With each passing day, the federal healthcare law (known to many as “ObamaCare”) seems to be evolving as one of the most polarizing issues of our generation. Whether you love it or hate it, or find yourself somewhere in between, all sides can agree on one thing: every American deserves access to affordable healthcare.

As this law unfolds, small business owners – indeed, our state’s and nation’s leading job creators – and their employees deserve the opportunity to achieve their dream and have greater certainty and hope about tomorrow. The American Dream is what has made our nation the envy of the world, and that is achieved by allowing entrepreneurs the flexibility to run their businesses in the best way possible.

Unfortunately, a bill currently sitting on the Governor’s desk hurts small businesses and their employees by eliminating an important healthcare option for “mom and pop” small businesses that are trying to provide meaningful coverage for their employees.

Senate Bill 161 by Senator Hernandez, also known as the “Stop-Loss Bill”, prohibits the sale of certain levels of stop-loss insurance to small businesses that desire to set up a self-funded health benefit plan for their employees.

For decades, thousands of small business owners in California and the nation, many with fewer than fifty employees, have used self-funding instead of traditional insurance to offer health coverage to their employees.  Like large employers, unions, and the government, they choose to pay their employees’ healthcare costs directly. To protect their business from any unexpected catastrophic claims, they purchase protection known as “Stop-Loss” insurance. This has allowed the employer and employee much more flexibility to tailor a plan that offers the health benefits their employees want and use the most instead of a more costly, one-size-fits-all plan that proves wasteful and untapped.

Traditional health insurance plans typically offer higher costs but fewer benefits each year, while self-funded plans give the small business owners and workers quality health coverage they would not otherwise be able to take advantage of.

SB 161 virtually eliminates the ability for the smallest of small employers and employees to acquire affordable healthcare coverage by specifically pricing them out of the California market.  There is nothing in the Affordable Care Act that discourages employers from setting up a self-funded plan for the benefit of their employees, and yet the Legislature wants to make it nearly impossible for these struggling businesses to make affordable, quality health insurance available to their extended workplace families.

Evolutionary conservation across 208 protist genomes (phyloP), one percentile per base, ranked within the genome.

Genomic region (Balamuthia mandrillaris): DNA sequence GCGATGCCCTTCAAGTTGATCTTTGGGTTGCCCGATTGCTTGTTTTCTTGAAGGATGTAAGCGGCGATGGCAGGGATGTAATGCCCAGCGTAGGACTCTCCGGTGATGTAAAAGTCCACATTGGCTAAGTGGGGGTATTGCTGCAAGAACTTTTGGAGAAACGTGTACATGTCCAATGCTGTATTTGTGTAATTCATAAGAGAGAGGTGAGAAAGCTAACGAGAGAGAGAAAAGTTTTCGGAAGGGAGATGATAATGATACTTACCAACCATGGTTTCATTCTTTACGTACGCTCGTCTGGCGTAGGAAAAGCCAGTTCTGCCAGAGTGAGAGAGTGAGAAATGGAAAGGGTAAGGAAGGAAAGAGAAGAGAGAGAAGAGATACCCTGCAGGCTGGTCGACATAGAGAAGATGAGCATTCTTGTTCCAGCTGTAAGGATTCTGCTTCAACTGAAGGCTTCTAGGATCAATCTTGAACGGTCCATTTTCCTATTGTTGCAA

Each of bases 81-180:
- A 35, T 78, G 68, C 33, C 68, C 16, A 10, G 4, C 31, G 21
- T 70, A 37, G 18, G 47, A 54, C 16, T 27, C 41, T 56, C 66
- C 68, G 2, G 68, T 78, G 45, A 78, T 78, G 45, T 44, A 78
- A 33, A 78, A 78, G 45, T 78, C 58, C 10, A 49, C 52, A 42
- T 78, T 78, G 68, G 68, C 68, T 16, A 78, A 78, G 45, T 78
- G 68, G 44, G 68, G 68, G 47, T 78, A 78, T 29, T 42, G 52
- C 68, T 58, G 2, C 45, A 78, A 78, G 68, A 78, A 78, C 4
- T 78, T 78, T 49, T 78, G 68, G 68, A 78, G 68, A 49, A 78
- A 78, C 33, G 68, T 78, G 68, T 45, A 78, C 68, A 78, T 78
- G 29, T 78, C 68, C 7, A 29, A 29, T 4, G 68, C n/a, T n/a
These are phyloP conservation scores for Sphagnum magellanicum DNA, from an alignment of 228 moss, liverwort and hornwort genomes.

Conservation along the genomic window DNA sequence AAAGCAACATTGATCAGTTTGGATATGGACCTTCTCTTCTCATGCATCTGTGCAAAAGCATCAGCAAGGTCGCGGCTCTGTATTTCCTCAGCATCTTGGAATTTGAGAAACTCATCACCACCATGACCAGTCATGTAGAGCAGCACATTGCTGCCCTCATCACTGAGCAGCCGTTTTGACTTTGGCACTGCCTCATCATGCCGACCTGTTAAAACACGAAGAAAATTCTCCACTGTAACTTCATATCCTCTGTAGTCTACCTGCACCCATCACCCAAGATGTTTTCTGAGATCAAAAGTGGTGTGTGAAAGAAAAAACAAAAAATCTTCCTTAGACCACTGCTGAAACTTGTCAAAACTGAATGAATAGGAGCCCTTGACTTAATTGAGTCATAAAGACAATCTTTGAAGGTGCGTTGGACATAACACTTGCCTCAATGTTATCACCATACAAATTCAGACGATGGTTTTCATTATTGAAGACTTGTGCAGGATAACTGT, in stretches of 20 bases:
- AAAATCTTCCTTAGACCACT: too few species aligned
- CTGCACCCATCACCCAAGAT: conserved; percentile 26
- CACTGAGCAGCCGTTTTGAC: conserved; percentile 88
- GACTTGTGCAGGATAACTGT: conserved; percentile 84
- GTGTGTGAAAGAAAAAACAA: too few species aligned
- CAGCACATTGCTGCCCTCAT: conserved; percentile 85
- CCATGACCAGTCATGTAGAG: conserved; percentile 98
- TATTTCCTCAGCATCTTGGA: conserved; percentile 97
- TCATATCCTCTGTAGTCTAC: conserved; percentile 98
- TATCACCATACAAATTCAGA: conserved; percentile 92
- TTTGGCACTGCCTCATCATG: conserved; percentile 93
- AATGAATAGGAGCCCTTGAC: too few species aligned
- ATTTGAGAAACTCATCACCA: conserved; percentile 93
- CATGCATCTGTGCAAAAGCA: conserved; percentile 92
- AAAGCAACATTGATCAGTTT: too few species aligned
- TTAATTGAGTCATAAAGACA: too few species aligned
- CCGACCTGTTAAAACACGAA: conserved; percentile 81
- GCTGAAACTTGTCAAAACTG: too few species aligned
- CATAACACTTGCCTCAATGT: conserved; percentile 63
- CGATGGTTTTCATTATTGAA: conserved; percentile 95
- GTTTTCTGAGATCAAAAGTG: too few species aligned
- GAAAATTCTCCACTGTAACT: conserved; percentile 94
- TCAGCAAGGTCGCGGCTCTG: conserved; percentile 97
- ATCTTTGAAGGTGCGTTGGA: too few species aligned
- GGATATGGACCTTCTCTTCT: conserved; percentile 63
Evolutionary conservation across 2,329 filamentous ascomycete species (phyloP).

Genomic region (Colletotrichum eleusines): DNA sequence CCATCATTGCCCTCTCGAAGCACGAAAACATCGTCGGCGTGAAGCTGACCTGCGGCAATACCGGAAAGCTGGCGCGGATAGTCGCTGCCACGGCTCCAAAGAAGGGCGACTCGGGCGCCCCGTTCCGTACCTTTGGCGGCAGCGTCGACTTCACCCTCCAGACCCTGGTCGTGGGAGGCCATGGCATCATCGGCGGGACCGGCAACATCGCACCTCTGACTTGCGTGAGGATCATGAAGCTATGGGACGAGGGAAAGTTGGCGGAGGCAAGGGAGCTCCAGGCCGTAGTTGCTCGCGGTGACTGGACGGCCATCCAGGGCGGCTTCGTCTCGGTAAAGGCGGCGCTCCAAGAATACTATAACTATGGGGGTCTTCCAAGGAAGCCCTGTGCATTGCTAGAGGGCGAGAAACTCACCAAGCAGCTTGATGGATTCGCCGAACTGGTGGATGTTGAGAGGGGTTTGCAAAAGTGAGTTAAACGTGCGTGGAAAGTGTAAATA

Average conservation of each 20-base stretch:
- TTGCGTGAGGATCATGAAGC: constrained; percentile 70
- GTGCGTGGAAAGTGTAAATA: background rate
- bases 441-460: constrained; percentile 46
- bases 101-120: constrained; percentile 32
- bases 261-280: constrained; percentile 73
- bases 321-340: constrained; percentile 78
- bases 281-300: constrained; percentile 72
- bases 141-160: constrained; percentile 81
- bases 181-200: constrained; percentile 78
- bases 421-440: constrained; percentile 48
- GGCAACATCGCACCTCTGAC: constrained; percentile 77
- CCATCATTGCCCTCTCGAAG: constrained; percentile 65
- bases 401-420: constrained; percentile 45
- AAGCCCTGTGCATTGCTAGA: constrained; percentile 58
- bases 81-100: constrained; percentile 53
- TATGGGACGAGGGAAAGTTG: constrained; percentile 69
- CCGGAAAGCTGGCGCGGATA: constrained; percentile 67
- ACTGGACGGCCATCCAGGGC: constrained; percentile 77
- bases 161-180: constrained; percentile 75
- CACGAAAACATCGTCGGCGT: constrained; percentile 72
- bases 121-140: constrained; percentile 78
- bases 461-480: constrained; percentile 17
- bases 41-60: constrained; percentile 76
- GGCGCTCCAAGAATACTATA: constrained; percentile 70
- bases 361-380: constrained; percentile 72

Proponents of SB 161 have voiced the concern that small employers with young and healthy workers may choose to self-insure rather than join the state’s new health benefits exchange, Covered California.  NFIB/California and small business owners generally support the concept behind an exchange – increased choice, competition, and coverage options – provided it’s done right, and we’ll see how the exchange evolves in time.

But regardless, the exchange isn’t and shouldn’t be the only choice for small businesses – and our politicians shouldn’t be unfairly forcing the hand of an already uncertain small business community.

By setting up self-insured plans, small business owners have been able to reduce costs, improve benefits, and offer other cost-containment features that reduce healthcare expenses such as wellness and safety promotion. SB 161 would make all of those options disappear overnight.

Why do our state leaders want to take away the California Dream and kick a terrified Main Street community while it is down? This is the wrong message Sacramento should be sending to the very community our state is depending on to get us out of the economic and unemployment hole we’re in.

SB 161 will do irreparable harm to the countless small business owners who see this as their only recourse to providing quality, affordable health insurance, and to their employees who are looking for more certainty during extraordinarily uncertain times.

Let’s hope Governor Brown realizes that healthcare certainty and hope starts on Main Street, and that he will swiftly veto SB 161 when it arrives at his desk.